Based upon your evaluation of the case, what are your views

1. Based upon your evaluation of the case, what are your views on the viability of ideas presented by the leadership team? What will work or not and why? What’s your recommended action plan? How should you approach implementation? i.e. who’s going to be responsible, what’s the timeline & how will you measure success?
9-498-001 R E V . O C T O B E R 3 , 2 0 0 3

________________________________________________________________________________________________________________ Professor Carl Sloane prepared this case. HBS cases are developed solely as the basis for class discussion. Cases are not intended to serve as endorsements, sources of primary data, or illustrations of effective or ineffective management. Copyright © 1997 President and Fellows of Harvard College. To order copies or request permission to reproduce materials, call 1-800-545-7685, write Harvard Business School Publishing, Boston, MA 02163, or go to No part of this publication may be reproduced, stored in a retrieval system, used in a spreadsheet, or transmitted in any form or by any means—electronic, mechanical, photocopying, recording, or otherwise—without the permission of Harvard Business School.


The Chattanooga Ice Cream Division

The mood was somber as the senior management team drifted into the conference room of the Chattanooga Ice Cream Division. Waiting for them on that morning of June 5, 1996, was Charlie Moore, the division’s president and general manager. Word had just reached the division that Stay & Shop, Chattanooga Ice Cream’s third-largest customer at $6.5 million, had decided to replace Chattanooga with the Sealtest line in all its southeast region supermarkets. Moore had called the group together not only to mourn the blow to the business but to figure out what to do about it. (See Exhibit 1 for the division’s organization chart and Exhibit 2 for background data on key executives.)


Chattanooga Ice Cream, Inc., was a wholly owned subsidiary of Chattanooga Food Corporation (CFC), a family-controlled enterprise that had been founded in the city of the same name in 1936 by Charlie Moore’s grandfather. In 1996, CFC comprised three divisions: Grocery Products, with revenues of $245 million; Specialty Foods, with revenues of $215 million; and Ice Cream, with revenues of $150 million. Chattanooga’s Ice Cream Division was one of the largest regional manufacturers of ice cream in the United States. Its primary customers were supermarkets and related food chains. Chattanooga was seen by the trade as being a producer of mid-priced basic ice cream products.

Although CFC as a whole had performed well in recent years, the Ice Cream Division experienced flat sales and declining profitability over the past four years. (See Exhibit 3 for a performance profile.) During this period, growth in U.S. per capita consumption of ice cream had slowed and competition in Chattanooga’s markets had increased substantially. (See Exhibit 4 for per capita consumption patterns for the United States and by region.) Such major premium brands as Sealtest and Breyers (which Kraft sold to Unilever in 1993), as well as Dreyers and Edys, had become much more formidable and aggressive competitors in the large supermarket chains. So-called super- premium ice creams like Haagen-Dazs (owned by Pillsbury, a division of Grand Metropolitan plc) and Ben & Jerry’s had entered the southeast United States only recently, but were already showing signs of penetrating the market successfully, especially in the larger cities and towns of the six-state region served by Chattanooga Ice Cream. (See Exhibit 5 for share of market trends by product segment.) Related to the recent success of premium and super-premium brands was the growing popularity of “mix-in” ice cream flavors. Mix-in flavors consisted of a base ice cream flavor (such as vanilla, chocolate or coffee) into which chunks of candy bars, cookies, nuts or fruits were added.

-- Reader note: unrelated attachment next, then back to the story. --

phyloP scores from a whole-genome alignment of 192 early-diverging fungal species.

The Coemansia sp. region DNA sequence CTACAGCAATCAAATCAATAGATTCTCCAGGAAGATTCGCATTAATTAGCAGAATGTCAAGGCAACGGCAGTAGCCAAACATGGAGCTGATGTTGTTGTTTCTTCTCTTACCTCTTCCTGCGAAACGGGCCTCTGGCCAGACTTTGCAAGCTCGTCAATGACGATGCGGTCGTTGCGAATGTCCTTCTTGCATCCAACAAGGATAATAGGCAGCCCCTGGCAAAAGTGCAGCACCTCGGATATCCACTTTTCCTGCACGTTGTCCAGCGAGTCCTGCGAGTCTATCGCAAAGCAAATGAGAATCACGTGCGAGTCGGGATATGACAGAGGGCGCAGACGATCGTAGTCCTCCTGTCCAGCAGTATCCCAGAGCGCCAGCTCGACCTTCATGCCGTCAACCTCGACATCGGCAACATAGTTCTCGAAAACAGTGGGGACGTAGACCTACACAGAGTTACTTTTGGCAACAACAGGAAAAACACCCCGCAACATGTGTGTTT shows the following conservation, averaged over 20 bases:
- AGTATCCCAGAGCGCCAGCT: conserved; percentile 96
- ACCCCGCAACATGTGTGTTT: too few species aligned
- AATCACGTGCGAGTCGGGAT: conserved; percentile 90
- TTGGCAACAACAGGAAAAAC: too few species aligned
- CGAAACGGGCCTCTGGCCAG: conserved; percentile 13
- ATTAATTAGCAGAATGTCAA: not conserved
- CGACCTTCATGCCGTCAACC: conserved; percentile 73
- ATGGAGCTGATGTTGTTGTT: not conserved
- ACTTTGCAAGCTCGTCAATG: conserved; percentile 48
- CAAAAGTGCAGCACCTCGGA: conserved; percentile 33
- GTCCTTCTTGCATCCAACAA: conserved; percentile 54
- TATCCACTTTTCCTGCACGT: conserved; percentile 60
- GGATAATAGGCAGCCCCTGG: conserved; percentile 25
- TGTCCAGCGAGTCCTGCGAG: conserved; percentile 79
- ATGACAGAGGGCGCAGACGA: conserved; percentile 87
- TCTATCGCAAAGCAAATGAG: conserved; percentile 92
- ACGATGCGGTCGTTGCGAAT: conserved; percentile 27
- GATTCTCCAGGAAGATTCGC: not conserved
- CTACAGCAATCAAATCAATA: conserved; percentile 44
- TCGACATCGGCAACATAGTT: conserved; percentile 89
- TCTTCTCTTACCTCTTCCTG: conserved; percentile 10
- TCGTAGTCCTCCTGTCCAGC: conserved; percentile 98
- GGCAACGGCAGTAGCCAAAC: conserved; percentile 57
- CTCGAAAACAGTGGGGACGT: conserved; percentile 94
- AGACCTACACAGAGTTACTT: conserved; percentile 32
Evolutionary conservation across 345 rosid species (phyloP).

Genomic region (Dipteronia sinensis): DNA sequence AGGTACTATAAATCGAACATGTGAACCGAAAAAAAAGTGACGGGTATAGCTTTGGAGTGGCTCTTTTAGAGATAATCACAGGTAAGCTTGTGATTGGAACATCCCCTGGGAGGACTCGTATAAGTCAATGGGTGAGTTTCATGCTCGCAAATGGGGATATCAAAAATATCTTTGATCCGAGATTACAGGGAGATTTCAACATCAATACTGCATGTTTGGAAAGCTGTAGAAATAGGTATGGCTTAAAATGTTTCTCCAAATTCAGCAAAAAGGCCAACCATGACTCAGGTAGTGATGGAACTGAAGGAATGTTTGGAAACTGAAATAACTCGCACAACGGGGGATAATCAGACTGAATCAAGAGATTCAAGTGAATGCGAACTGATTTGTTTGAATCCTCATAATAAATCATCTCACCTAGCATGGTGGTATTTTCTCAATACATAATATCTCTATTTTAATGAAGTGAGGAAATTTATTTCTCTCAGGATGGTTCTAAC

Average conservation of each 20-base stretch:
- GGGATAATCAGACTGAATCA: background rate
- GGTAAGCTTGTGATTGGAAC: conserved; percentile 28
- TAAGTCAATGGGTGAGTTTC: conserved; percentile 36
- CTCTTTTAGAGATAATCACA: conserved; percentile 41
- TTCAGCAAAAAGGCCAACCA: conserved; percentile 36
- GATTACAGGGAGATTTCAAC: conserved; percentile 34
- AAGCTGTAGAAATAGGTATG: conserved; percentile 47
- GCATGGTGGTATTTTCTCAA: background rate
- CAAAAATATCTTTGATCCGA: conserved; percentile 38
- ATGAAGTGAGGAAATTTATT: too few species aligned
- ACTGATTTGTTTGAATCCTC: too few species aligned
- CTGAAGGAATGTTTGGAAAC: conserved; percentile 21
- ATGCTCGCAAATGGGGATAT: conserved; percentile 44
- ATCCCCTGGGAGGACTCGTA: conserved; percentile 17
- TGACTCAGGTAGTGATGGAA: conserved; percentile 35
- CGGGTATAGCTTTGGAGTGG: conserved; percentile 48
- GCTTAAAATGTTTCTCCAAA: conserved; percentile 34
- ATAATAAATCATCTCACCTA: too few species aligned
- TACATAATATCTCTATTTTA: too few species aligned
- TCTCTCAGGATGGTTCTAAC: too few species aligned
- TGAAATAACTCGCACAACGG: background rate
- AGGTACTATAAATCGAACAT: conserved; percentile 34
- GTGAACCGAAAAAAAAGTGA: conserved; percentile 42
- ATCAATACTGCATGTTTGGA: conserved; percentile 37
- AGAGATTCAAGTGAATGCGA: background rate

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498-001 The Chattanooga Ice Cream Division


Mix-ins were more difficult and costly to manufacture than were “smooth” flavors. (See Exhibit 6 for volume share data by flavors.) Last, frozen yogurt, calcium-enriched low-fat yogurt, and sorbet were beginning to displace ice cream as the frozen desserts of choice in the rapidly expanding health- conscious segment of the market. (See Exhibit 7 for per capita consumption patterns by product type.)

In an attempt to improve its performance, Chattanooga Ice Cream had taken action on a number of fronts, beginning in 1993 with the promotion of Charles Moore to head the division. Not long afterwards, it hired a new vice president of marketing, Barry Walkins, to replace Ben Wedemeyer, a 30-year veteran of Chattanooga Food Corporation, who was pressured to take early retirement. A year later, it introduced its own line of frozen yogurt and brought in Stephanie Krane from Price Waterhouse to upgrade the division’s information systems and control function. Finally, in 1995, to reduce costs, the division closed its original manufacturing plant in Chattanooga and consolidated production in its two newer plants, Memphis (Tennessee) and Birmingham (Alabama).

While each of these moves was applauded by CFC, the division had not succeeded in returning to its previous level of profitability or performance in the marketplace. In 1995, for the first time in recent memory, the division was unable to dividend cash up to its parent.